Medvedev and Komorowski visiting the crash site in Smolensk on Monday.
The plane crash that killed Polish President Lech Kaczynski a year ago has managed to improve Moscow’s troubled relations with Warsaw — but it has opened new divisions in Poland.
While Presidents Dmitry Medvedev and Bronislaw Komorowski on Monday commemorated the first anniversary of the tragedy in Smolensk, officials and analysts in Moscow brushed aside squabbles like that over the removal of a Polish-language memorial plaque at the crash site.
“The atmosphere has clearly improved a lot,” said Vladislav Belov, an analyst with the European Studies Institute at the Moscow State International Relations Institute.
As an example that this has already led to tentative results, he pointed to Warsaw’s decision last year to let Moscow partake in the Weimar meetings, a format for regular consultations between Poland, Germany and France.
Belov conceded that problems remain, exemplified by the plaque, which Smolensk authorities replaced over the weekend with a terse bilingual sign that omitted mention of what the Polish text had called the Katyn “genocide.”
But he suggested that such incidents would be easily resolved. “I hope such reports will vanish quickly,” he said.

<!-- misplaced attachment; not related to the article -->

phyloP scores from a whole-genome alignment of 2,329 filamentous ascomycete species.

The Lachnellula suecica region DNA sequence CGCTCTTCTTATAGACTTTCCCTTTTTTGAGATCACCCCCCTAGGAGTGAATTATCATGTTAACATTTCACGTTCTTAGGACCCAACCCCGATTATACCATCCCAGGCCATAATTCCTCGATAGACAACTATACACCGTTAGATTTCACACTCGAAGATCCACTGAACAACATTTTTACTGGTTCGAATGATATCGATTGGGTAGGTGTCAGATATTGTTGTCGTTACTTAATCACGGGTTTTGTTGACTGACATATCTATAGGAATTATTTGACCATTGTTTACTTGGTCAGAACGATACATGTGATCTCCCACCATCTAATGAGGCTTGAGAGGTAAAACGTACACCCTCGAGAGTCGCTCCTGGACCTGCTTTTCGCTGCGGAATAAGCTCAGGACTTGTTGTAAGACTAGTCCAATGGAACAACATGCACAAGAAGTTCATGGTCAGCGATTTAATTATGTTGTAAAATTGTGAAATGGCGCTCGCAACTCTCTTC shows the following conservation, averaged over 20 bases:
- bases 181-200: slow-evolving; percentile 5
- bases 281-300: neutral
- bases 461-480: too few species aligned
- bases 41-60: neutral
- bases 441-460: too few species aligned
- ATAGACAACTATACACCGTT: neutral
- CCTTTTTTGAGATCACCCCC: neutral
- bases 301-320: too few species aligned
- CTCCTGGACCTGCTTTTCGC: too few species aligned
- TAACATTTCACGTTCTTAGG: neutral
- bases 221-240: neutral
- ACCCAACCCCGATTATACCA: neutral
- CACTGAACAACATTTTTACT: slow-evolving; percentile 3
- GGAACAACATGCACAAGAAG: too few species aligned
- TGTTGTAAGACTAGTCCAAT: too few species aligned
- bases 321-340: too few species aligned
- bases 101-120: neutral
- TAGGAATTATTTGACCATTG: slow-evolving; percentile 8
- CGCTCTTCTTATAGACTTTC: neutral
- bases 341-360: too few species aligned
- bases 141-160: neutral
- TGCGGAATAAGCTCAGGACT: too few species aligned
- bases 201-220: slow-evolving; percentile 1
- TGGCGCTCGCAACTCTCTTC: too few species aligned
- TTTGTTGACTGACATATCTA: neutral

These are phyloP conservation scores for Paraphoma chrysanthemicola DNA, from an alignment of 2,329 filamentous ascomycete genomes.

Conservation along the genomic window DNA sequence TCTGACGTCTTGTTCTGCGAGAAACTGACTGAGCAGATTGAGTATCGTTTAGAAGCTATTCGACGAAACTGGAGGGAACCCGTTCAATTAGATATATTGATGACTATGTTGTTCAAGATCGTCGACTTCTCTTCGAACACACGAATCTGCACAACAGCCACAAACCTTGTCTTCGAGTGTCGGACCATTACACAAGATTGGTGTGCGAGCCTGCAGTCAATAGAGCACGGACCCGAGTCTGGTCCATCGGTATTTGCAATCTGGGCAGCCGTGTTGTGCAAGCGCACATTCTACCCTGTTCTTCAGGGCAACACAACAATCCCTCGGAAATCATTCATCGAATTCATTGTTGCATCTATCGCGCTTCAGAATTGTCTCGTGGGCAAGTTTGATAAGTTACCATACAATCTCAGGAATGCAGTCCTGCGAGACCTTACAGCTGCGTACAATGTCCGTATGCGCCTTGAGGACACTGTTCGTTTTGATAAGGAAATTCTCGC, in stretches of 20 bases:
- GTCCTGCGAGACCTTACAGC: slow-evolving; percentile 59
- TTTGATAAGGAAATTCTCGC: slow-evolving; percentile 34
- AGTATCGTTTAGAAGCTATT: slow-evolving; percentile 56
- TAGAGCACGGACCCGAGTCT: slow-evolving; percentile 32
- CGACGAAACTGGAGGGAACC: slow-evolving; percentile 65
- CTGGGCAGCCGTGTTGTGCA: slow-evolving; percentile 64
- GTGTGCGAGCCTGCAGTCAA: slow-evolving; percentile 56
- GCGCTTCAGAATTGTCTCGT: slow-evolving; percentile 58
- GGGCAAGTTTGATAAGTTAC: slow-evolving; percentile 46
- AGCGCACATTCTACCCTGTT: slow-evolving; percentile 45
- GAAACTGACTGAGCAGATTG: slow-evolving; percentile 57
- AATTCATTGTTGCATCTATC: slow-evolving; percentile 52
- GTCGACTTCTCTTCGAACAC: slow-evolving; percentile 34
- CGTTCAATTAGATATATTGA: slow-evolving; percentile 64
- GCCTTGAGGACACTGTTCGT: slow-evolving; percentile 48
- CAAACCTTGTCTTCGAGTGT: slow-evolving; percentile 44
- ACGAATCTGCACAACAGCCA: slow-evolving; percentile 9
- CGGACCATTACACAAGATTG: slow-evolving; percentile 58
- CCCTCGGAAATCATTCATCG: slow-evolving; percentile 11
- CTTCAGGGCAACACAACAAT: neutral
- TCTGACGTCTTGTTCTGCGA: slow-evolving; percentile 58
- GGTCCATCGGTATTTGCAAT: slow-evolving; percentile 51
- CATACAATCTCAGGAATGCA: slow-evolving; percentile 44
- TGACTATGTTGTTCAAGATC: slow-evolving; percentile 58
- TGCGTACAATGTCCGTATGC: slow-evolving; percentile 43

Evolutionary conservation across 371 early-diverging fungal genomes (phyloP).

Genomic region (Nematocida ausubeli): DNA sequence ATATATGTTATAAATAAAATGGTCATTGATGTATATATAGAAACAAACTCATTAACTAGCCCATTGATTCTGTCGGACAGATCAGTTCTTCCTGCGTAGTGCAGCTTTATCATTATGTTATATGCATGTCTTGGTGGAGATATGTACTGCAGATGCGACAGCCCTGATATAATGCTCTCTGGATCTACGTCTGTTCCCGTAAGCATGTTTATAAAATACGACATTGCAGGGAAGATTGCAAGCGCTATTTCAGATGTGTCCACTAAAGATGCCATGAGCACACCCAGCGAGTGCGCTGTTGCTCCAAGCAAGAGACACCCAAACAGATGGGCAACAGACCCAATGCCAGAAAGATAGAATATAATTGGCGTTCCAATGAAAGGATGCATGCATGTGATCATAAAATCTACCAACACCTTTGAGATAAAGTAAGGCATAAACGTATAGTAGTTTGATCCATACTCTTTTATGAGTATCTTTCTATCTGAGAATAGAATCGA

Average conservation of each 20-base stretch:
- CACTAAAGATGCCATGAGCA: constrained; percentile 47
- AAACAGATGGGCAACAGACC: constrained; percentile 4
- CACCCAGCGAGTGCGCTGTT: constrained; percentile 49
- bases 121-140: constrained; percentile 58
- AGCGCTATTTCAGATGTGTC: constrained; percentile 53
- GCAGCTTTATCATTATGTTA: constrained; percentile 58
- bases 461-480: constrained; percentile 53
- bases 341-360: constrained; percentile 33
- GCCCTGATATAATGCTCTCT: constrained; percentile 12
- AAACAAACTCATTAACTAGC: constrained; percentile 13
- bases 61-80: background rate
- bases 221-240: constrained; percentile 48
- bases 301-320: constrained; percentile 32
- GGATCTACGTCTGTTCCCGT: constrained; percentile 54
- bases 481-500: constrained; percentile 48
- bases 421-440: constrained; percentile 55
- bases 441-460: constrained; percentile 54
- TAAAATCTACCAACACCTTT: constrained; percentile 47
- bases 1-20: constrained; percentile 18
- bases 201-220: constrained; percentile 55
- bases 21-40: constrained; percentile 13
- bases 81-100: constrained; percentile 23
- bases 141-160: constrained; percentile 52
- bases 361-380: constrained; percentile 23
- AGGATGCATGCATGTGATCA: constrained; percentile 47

The investigation into the crash, which killed 96 people, many of them high-ranking Polish officials, has also created fresh tensions as Warsaw accused Moscow of laying the blame solely on the Polish pilots while absolving Russian air traffic controllers.
Ruslan Kondratov, a State Duma deputy with United Russia, said these differences could be overcome because both sides had no choice but to revise their rocky relationship, which had become an “anachronism” compared with other European states.
Kondratov, a member of the International Affairs Committee, gleefully said he detected a recent shift in Warsaw’s foreign policies away from the United States back to Russia. “Poland has understood that it should not build its foreign policy around just one country — the United States,” he said in comments published on the party’s web site.
But others in United Russia, the country’s dominant party headed by Prime Minister Vladimir Putin, said ties with Poland would probably remain difficult.
“There was no turnaround yet, and Russophobia is still alive and well in Poland as was shown this weekend,” Duma Deputy Sergei Markov said by telephone.
At a rally in Warsaw, people carried anti-Russian posters, and Polish police on Monday charged a man for burning an effigy of Putin.
“This is a very good example of the extreme irrational xenophobia still present there,” Markov said.
The cause of the plane crash has become a highly divisive topic in Poland, with some even suggesting it was Russian sabotage.
In the face of this, former Polish President Aleksander Kwasniewski called for reconciliation and a sober analysis of the crash.
“Every society has its conspiracy theorists. The main task is to prevent the emergence of a ‘Smolensk Secret’ or a ‘Smolensk Lie,'” he said in an interview with Komsomolskaya Pravda published Monday.